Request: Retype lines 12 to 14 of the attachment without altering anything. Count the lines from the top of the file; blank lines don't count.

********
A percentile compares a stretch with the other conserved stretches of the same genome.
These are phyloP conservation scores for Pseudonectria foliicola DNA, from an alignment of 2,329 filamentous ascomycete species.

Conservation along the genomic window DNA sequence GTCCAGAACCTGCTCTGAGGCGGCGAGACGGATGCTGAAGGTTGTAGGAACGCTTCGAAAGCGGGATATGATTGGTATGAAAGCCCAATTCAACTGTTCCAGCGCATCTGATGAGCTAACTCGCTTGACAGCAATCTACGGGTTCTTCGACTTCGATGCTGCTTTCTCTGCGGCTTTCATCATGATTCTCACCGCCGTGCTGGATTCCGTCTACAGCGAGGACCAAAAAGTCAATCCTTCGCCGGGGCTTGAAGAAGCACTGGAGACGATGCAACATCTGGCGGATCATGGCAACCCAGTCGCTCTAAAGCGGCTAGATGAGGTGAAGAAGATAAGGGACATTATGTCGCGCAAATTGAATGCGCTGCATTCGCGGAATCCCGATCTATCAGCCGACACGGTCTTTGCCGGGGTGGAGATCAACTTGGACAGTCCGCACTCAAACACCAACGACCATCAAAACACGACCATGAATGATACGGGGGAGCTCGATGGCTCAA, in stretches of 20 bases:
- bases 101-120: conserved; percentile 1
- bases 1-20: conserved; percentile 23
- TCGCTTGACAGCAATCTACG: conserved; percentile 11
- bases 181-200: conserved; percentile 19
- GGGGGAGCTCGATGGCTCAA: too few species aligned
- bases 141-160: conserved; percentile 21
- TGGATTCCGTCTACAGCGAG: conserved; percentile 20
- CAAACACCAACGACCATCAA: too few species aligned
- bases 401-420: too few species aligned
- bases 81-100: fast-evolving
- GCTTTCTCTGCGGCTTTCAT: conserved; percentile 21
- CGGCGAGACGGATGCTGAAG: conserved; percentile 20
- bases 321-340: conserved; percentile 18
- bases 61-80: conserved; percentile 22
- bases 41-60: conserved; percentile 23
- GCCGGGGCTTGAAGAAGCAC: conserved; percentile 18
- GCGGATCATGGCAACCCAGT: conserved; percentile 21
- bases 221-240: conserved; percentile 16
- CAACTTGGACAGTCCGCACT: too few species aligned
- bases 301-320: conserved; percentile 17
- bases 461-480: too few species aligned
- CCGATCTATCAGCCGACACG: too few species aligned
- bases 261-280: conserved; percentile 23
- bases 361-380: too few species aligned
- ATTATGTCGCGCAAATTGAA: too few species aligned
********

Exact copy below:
- bases 401-420: too few species aligned
- bases 81-100: fast-evolving
- GCTTTCTCTGCGGCTTTCAT: conserved; percentile 21